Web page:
As Neoptolemus enters the cave, Philoctetes begins to moan loudly. Neoptolemus asks if his wound is causing him pain, and Philoctetes confirms it is. He screams and prays to the gods, no longer able to keep his immense pain hidden. He begs Neoptolemus to cut his foot off with his sword and not spare his life. Neoptolemus acknowledges that the pain must be unbearable, and Philoctetes says it is indeed indescribable, but Neoptolemus can still show compassion. “What can I do?” Neoptolemus asks. Philoctetes says he can stay with him until the pain has passed.
Philoctetes sheds valuable light on the way that isolation can exacerbate pain and suffering. Often, there is not much that can be done to ease one’s physical pain, but Neoptolemus’s question “What can I do?” and Philoctetes answer suggests that it is support and companionship that can ease pain and suffering. Neoptolemus may not be able to heal Philoctetes’s wound, but he can offer empathy, and Sophocles suggests that doing so might actually be the most powerful way to diminish Philoctetes’s pain.
Philoctetes hands Neoptolemus the bow and arrows and asks him to keep them safe until his acute attack of pain subsides. Once the attack is over, Philoctetes will fall into a deep sleep. After he wakes, his pain will be better and more manageable. He warns Neoptolemus not to let Odysseus have the bow if he arrives while Philoctetes sleeps. If he does, Odysseus will surely kill them both. Neoptolemus takes the bow and promises to keep it safe. No one else will touch the bow, Neoptolemus tells Philoctetes.
From the moment Neoptolemus promises Philoctetes that he will not let another soul touch his bow and arrows, it is clear that Neoptolemus will not be able to go through with Odysseus’s dishonest plan to steal Philoctetes’s bow. It is against Neoptolemus’s nature to lie, especially since he witnesses the agony Philoctetes is forced to endure alone on the island. But at the same time, Neoptolemus knows that this choice could cause the Greeks to lose the war. Through this example, Sophocles suggests that when it comes to balancing individual morality with the greater good, sometimes there’s no right answer.
Neoptolemus prays to the gods to ease Philoctetes’s pain, but Philoctetes says it is no use. The blood has begun to flow, and it will only get worse. As Philoctetes cries out in pain, he begs Neoptolemus not to leave him and curses Atreus’s sons and Odysseus. Philoctetes calls to death and asks why it never comes. He looks to Neoptolemus and pleads with him to burn him in the volcano on Lemnos, just as Philoctetes did for Heracles.
According to Greek myth, before Heracles was deified, he was a mortal hero who wanted to be placed on his funeral pyre while he was still alive, to end his suffering. However, no one would agree to light the pyre except for Philoctetes, so Heracles gifted Philoctetes his unerring bow and arrows as a reward for this good deed.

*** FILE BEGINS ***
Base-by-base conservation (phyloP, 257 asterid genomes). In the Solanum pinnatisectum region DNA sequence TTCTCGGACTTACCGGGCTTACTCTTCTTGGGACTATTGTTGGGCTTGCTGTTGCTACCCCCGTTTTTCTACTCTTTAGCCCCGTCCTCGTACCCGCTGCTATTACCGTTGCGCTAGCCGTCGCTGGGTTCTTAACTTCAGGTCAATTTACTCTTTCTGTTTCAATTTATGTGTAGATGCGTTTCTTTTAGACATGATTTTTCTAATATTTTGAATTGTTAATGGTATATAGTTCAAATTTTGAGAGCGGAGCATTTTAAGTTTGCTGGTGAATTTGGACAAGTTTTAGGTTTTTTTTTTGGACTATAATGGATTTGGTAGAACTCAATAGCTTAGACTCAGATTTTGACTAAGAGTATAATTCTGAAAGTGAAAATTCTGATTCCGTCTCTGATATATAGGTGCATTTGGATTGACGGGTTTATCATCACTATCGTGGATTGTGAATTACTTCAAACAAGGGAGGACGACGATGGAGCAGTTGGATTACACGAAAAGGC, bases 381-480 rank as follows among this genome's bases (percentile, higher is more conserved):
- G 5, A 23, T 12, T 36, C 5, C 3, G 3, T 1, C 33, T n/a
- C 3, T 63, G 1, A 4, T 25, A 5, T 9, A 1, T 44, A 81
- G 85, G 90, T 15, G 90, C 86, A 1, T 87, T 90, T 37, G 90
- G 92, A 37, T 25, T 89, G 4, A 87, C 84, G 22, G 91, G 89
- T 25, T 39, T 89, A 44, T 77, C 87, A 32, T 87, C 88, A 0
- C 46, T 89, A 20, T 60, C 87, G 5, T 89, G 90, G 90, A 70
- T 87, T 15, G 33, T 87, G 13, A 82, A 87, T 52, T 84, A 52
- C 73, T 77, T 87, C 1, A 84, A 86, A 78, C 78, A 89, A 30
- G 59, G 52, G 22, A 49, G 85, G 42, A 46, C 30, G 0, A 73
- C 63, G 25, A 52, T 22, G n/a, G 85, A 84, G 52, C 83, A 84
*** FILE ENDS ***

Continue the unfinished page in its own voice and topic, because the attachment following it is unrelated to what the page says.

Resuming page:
Neoptolemus promises Philoctetes that he won’t leave him, just as Philoctetes falls into a delirium. Neoptolemus notices that a river of infected blood has begun to drain from Philoctetes’s wound, and he tells the chorus to leave him to sleep. As Philoctetes sleeps, the chorus asks Neoptolemus what their next move is. Neoptolemus already has the bow and arrows, the men say, and it is the perfect time to flee. Neoptolemus agrees but refuses to leave. If they sail without Philoctetes, taking the bow will mean nothing. The gods have decreed that they must bring both the bow and Philoctetes to Troy. Plus, they have already lied to Philoctetes, Neoptolemus says, and it would be shameful to make it worse by leaving him.
This passage is further evidence of Neoptolemus’s inherent good nature. Neoptolemus won’t leave Philoctetes, even though it would be easy to do so, because it goes against his moral compass to leave a man in distress. This passage also refers to Helenus’s prophecy again. It won’t do the Greeks any good to go to Troy without Philocetes, as he is the one who is destined to kill Paris, the prince of Troy and the one who started the war when he ran off with Menelaus’s wife.
The chorus again tries to convince Neoptolemus to leave Philoctetes. He refuses and tells the men to keep quiet as Philoctetes begins to wake. Philoctetes opens his eyes and can’t believe that Neoptolemus hasn’t left him. He asks Neoptolemus to help him to his feet and Neoptolemus offers the help of the chorus, but Philoctetes declines. He doesn’t want to offend the men with the terrible smell of his wound, since living on the ship with him will be difficult enough. Neoptolemus helps Philoctetes to his feet and begins to cry.
Neoptolemus begins to cry because he has been forced to deceive Philoctetes against his better judgment. Meanwhile, Philoctetes’s concern that he will offend the men with his wound is further evidence of the prejudice against those with disabilities in Greek society. Contempt for those with disabilities is so widespread that even Philoctetes believes that his wound makes him repulsive.
Neoptolemus tells Philoctetes that he is “torn apart” but cannot tell him why. He is disgusted with himself for acting against his “true nature,” and he is sure that the whole of Greece will consider him awful. Philoctetes is confused. Neoptolemus’s actions have not been awful, but Philoctetes isn’t so sure about his words, and he begins to worry that Neoptolemus doesn’t really plan to take him on the ship. Neoptolemus reassures Philoctetes that he will take him, but Philoctetes will regret going.
Neoptolemus is “torn” between deceiving Philoctetes, as he has been ordered to under his obligation to the army, or honoring his “true nature” to be a decent human being. Sophocles implies that human beings frequently struggle between satisfying their own desires and acting in the interest of the greater good, which is often a lose-lose situation, as something will always be sacrificed.